Big (but Temporary) Changes to COBRA

Have you or a loved one lost your employer-sponsored health insurance as a result of COVID-19?  If so, you are not alone.  According to an August 26 report by CBS News, it is estimated that more than 12 million people have lost their health insurance during the coronavirus pandemic.

Evaluating your choices after losing employer-sponsored health insurance can be difficult.  As a reminder, COBRA, the Consolidated Omnibus Reconciliation Act, gives workers and their dependents the right to continue health benefits provided by their former employer’s plan for up to 18 months in most circumstances.

A recent change to COBRA rules may help people who have lost coverage.  As a result of the pandemic, the Department of Labor has extended the period of time a person may elect COBRA coverage from 60 days to effectively 120 days after the COVID pandemic is no longer considered a national emergency.  That is a significant change!  The national emergency was declared on March 1, and at this time, there is no end date in sight.

What does this mean?  If a person did not specifically “opt-out” of COBRA coverage at the time of separation, and they lost their employer health insurance on or after March 1, they can still elect COBRA anytime if they are currently without health insurance.  Until four months after the national emergency declaration is lifted, there is no deadline to retroactively get COBRA coverage.  The significant caveat is that they must pay all the COBRA premiums going back to their date of separation.  While that is likely an expensive proposition, this could be useful if someone has been without coverage and now is facing a serious or expensive illness.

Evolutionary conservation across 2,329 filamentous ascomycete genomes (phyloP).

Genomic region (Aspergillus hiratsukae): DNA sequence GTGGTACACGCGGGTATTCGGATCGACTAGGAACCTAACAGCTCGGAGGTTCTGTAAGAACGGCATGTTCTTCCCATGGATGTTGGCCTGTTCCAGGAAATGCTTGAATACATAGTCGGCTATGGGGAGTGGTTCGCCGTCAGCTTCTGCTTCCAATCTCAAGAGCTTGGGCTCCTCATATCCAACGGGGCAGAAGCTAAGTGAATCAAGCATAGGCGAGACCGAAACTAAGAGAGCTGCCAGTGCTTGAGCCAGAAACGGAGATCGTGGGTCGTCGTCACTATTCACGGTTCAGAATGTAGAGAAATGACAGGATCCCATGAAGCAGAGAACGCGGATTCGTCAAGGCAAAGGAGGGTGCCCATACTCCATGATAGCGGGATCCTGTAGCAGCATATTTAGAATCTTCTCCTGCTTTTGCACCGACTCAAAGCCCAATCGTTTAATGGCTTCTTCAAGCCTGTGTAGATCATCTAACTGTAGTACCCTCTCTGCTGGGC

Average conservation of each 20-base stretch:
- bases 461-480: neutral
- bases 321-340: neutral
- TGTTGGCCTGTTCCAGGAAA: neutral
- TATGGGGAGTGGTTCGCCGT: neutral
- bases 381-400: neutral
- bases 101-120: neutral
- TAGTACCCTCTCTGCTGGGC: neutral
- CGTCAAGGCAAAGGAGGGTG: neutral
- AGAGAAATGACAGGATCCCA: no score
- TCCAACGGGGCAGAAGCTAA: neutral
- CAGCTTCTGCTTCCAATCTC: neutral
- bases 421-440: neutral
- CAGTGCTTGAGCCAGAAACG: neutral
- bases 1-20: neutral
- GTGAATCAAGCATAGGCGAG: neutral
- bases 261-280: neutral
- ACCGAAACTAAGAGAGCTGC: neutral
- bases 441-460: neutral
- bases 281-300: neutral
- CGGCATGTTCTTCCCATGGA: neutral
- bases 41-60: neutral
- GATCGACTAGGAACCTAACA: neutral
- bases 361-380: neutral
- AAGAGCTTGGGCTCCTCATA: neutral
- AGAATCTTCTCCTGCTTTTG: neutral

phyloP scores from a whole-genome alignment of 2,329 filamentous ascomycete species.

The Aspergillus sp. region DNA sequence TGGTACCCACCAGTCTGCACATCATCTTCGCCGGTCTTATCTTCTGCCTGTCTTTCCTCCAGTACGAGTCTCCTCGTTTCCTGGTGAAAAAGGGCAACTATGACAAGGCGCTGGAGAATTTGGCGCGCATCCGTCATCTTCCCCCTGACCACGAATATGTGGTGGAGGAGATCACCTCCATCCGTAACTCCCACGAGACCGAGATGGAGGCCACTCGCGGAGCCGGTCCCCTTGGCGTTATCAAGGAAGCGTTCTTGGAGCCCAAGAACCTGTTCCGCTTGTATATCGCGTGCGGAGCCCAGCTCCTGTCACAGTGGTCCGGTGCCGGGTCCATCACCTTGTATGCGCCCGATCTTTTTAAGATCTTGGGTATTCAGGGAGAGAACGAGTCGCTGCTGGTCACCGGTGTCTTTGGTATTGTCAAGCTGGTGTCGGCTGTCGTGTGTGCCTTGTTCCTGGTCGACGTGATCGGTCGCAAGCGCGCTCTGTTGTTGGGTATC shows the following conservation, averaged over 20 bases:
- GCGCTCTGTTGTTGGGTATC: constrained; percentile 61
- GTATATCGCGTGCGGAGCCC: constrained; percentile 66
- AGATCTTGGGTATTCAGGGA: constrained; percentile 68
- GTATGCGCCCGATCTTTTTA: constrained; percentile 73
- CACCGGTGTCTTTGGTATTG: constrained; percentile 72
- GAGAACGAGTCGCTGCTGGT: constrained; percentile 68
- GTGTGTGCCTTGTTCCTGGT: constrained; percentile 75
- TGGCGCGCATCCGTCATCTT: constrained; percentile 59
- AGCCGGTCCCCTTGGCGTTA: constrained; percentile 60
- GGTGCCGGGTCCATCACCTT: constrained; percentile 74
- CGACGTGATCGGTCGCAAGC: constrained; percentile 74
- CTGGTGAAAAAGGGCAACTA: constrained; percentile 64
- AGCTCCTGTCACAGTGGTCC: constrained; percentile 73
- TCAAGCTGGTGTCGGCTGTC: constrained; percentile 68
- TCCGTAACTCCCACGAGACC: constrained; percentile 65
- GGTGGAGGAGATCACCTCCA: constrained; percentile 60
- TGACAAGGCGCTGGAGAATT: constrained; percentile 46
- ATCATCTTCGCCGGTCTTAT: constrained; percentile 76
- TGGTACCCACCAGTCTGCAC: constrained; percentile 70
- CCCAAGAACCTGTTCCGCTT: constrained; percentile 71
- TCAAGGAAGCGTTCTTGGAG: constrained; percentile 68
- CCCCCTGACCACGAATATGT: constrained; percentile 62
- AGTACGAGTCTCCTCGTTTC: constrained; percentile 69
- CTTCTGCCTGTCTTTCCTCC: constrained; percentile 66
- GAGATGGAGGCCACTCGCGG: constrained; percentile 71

If you have lost employer-based coverage, it is important to examine all of your choices, including switching to a spouse’s plan if possible, applying for coverage through the Affordable Care Act, purchasing a short-term health care plan, and even Medicaid (if applicable).  Also, while the COBRA deadline may have changed, you are still subject to a 60-day time frame if you want to sign-up for new coverage on your state’s health insurance marketplace after leaving your employer.  While navigating health insurance options is difficult at best, having more time to determine if COBRA is appropriate during the pandemic can serve as a safety net under certain circumstances.

There have been a head-spinning number of rule changes this year, so maybe that is the reason that this COBRA change has received very little coverage in the media, but we thought it was important to bring it to your attention.

We understand how important health care decisions are to your overall financial health and would be happy to discuss your particular situation if you have any questions.